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Diabetic Self

November 7, 2007

Once again, I had managed to screw up the timing of catching a train back to New Jersey at Penn Station. With twenty minutes to spare, I took a stroll over to the Borders at Madison Square Garden (which is where Penn Station also is).

When pressed for time, I typically stay at the magazine section because it’s easier to browse quickly. I decided to skim through the latest issue of Self magazine, and just as the “Borders is now closing” warning went over the PA system, I caught a glance of their article on diabulimia, complete with a full page image of syringes.

I didn’t have time to purchase the magazine, so the next day when I was at the local A & P, I picked up the issue to check out what they had to say.

On my way into the city yesterday, I started reading the article. I was very suspicious about the article because the media has a tendency to either overplay or oversimplify what diabetes actually is. So I read slowly and carefully.

To be honest, I don’t know have much experience with diabulimia. Like most of you, I only learned about this illness this year. Diabulimia, for those who haven’t heard this term, is when people skip their insulin injections in order to put their body in a constant state of ketoacidosis so that their body will burn fat so they can stay thin. This isn’t the only reason why people may skip insulin injections, but for those people – especially young women – find they are gaining weight from insulin injections or are looking for a way to lose weight, skipping insulin injections appears to be the easiest and fastest. It is, of course, very dangerous.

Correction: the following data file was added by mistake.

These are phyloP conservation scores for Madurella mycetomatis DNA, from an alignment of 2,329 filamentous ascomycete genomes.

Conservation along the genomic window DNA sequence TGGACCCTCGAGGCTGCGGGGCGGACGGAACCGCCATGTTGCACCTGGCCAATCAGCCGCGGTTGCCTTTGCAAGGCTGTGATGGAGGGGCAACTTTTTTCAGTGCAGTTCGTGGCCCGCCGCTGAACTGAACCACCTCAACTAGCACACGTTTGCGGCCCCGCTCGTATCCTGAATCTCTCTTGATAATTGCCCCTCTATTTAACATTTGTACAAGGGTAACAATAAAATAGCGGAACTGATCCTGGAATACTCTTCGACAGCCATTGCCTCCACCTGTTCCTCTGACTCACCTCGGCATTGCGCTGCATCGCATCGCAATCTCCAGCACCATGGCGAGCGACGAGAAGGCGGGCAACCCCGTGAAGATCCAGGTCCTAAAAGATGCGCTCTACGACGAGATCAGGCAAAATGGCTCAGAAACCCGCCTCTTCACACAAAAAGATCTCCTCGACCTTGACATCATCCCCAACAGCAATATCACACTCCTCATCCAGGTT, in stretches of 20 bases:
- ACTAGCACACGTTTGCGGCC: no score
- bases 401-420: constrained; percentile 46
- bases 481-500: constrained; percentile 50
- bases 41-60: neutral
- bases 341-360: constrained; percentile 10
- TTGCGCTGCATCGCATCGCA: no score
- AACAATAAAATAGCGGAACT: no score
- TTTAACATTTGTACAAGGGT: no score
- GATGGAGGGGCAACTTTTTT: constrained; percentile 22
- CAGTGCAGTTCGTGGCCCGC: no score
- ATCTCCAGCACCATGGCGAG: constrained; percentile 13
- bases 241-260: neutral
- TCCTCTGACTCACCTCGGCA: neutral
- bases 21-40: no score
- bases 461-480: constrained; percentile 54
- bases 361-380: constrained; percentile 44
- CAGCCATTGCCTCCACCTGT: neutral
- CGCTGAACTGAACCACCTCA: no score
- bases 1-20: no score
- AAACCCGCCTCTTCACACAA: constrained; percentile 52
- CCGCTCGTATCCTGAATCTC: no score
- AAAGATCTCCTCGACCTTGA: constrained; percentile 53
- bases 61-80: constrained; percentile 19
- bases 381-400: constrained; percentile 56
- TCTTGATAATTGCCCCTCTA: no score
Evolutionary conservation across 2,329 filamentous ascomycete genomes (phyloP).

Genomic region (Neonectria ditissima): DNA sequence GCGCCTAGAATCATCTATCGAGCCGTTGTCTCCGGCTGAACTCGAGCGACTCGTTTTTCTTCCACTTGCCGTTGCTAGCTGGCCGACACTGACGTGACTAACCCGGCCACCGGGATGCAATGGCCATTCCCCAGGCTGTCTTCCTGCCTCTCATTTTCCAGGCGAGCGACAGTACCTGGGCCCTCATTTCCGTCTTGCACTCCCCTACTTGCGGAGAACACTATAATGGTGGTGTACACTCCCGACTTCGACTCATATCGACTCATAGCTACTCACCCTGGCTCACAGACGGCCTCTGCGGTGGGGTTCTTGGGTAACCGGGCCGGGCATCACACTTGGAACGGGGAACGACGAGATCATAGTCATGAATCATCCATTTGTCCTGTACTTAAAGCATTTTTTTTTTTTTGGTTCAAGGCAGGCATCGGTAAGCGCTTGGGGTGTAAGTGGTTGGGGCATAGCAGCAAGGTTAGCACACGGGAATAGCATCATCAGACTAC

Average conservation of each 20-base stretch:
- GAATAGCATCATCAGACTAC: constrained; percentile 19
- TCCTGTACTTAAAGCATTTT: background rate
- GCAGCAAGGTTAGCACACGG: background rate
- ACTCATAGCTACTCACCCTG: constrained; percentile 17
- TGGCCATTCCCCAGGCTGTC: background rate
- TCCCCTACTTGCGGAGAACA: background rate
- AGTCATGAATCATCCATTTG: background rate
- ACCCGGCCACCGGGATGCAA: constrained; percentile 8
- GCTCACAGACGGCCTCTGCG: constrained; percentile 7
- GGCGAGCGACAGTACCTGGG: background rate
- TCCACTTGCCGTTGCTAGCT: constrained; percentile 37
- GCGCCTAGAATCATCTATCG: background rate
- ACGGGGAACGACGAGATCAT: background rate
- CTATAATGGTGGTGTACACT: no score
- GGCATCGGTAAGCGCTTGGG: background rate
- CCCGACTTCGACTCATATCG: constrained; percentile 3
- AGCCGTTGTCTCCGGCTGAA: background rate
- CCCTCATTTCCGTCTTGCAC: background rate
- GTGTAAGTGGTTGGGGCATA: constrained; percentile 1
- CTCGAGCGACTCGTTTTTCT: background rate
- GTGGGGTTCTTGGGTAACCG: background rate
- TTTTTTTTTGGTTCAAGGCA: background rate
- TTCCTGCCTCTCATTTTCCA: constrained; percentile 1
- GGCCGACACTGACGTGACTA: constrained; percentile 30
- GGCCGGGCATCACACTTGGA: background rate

The article in Self magazine does, in my opinion, a great job of explaining what diabetes is and how skipping insulin injections affects the body. The women that were profiled are very brave and I appreciate that they share their story. I couldn’t find any misinformation about diabetes, though someone else will have to judge the quality of their diabulimia coverage.

The only thing I will note is that the more subjective descriptions of diabetes were a bit concerning. One of the women described high blood sugar as having a “calming effect.” I’m not sure who here feels euphoric when their blood sugars stop registering on their glucose meter, but I for one turn into an uber bitch-monster from hell. You do not want me skipping my insulin!

I was also surprised to see that the author failed to mention Dr. William Polonsky and the Behavioral Diabetes Institute. One of the sections discussed how it is difficult to be treated for diabulimia because mental health professionals are not trained to understand diabetes and diabetes professionals are not trained to understand eating disorders. I am not sure if Dr. Polonsky actually does anything regarding diabulimia, but I do know that he is one of the few behavioral psychologists who specializes in diabetes. He is a medical professional who also focuses on not just our physical health but our mental health as well.